Finance

Did Congress just settle for less than best plan to reform housing finance?

House Financial Services Committee Chairman Jeb Hensarling (R-Texas) has long worked to move the American housing finance sector toward private and competitive markets and away from the distortions and disasters of government guaranteed debt with huge risks to taxpayers.

His previous policy direction, exemplified in his sponsorship of the Protecting American Taxpayers and Homeowners Act, was the correct one, both economically and philosophically. But up against the many well placed interests that feast on subsidies from the government dominated system, it could not succeed politically. The history of American mortgage lending should make us modest as a country. Our housing finance system has collapsed twice in the last four decades, first in the 1980s then again in the 2000s. We should certainly try to do better going forward.

Now Hensarling, working across the aisle with John Delaney (D-Md.) and Jim Himes (D-Conn.), has introduced a discussion draft of the Bipartisan Housing Finance Reform Act, which he hopes will prove a "grand bargain" to create a "sustainable housing finance system for the 21st century" after 10 years of a stalemate in Congress. But central to this new proposal is vastly increasing the government guarantee of mortgage backed securities by using Ginnie Mae, a wholly owned government corporation whose liabilities deliver the full faith and credit of the United States. Thus, the government and taxpayers would explicitly guarantee virtually the whole secondary mortgage market.

Has Hensarling given up on his principles? No, but he has decided that, with the best choice unavailable, he will settle for what may be the second best, arguing that it would be an improvement from where we are and where we have been stuck for a decade. The new bill requires private capital to bear a junior position in mortgage credit risk, taking losses ahead of Ginnie Mae, which is to say, ahead of taxpayers. It abolishes the federal charters of Fannie Mae and Freddie Mac, while allowing them to become private credit risk takers, among other such private institutions. It also allows the Federal Home Loan Banks to aggregate mortgage loans for their members. I especially like this last idea because my team developed it while I was running the Chicago Home Loan Bank.

Consider the following series of options. The best choice is a primarily private and competitive housing finance system, but it cannot happen politically. As a second best choice, a system is proposed that uses big government guarantees, but fits in as much private risk bearing and competition as it can. A third choice would be a bad decision to stay where we are now, with Fannie and Freddie perpetually in conservatorship but dominating the housing finance system nonetheless. Finally, the worst choice is to return to the old and failed Fannie and Freddie model.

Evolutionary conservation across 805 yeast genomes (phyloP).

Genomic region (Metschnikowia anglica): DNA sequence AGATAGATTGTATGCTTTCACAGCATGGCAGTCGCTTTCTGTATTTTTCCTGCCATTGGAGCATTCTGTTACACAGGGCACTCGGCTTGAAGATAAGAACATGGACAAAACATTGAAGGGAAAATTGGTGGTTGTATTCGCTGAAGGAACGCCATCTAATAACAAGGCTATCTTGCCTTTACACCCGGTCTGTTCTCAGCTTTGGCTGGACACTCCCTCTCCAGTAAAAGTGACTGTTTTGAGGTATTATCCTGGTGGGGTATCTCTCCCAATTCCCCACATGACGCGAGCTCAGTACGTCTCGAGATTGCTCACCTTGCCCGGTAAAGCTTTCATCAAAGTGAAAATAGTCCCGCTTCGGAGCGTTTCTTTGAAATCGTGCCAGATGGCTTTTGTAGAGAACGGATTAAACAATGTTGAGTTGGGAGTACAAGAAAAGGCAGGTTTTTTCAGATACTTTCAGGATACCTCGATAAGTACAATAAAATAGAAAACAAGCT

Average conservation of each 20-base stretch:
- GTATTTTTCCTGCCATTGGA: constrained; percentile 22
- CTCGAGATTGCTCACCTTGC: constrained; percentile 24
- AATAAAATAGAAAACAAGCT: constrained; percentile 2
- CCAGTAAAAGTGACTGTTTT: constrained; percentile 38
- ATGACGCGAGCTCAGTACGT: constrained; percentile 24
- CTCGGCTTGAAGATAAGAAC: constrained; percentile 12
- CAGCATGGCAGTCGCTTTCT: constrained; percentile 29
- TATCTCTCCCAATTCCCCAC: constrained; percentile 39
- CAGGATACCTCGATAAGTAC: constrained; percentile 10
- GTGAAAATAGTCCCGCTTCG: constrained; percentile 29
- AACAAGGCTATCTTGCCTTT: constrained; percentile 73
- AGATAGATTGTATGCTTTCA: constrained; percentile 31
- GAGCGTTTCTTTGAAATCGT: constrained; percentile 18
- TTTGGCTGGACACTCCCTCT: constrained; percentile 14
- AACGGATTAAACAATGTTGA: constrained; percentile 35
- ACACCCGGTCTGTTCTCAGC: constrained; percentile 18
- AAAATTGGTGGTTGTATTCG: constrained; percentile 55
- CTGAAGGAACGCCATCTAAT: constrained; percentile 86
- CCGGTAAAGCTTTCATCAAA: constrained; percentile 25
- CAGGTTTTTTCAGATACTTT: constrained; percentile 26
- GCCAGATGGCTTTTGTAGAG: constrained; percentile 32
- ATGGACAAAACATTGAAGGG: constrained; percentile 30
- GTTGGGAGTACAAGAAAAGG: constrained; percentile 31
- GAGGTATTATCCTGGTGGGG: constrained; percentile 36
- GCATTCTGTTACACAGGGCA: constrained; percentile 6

Given where we are, is it better to wish for the best and never get it, or try to move toward a second best option, which might be politically feasible? This second best strategy is understandable and reasonable. But is the structure proposed in the new bill actually the second best available? That is debatable. For example, when it comes to the key idea of having private capital bear the principal credit risk, the bill unfortunately misses an essential principle that the best place for the junior credit risk to reside is with the institution that made the loan in the first place. That is the party with the most knowledge of the credit and the only one with direct knowledge of the borrower. Keeping the credit risk there provides by far the best possible alignment of incentives for a sound housing finance system. It also spreads the credit risk bearing across the country.

This is demonstrated by the unquestionably superior credit performance through the financial crisis of the mortgage portfolio built on this principle by the Federal Home Loan Banks in their mortgage partnership finance program, the first loan of which was completed by the Chicago Home Loan Bank in 1997. The risk principle in this program provides more than 20 years of instructive experience to draw on in moving toward a better housing finance system for the United States, even if, as Chairman Hensarling has concluded, we cannot attain the best.

Alex J. Pollock is a distinguished senior fellow at the R Street Institute in Washington, D.C. He was a resident scholar at the American Enterprise Institute from 2004 to 2015, after serving as president and chief executive officer of the Federal Home Loan Bank of Chicago from 1991 to 2004.

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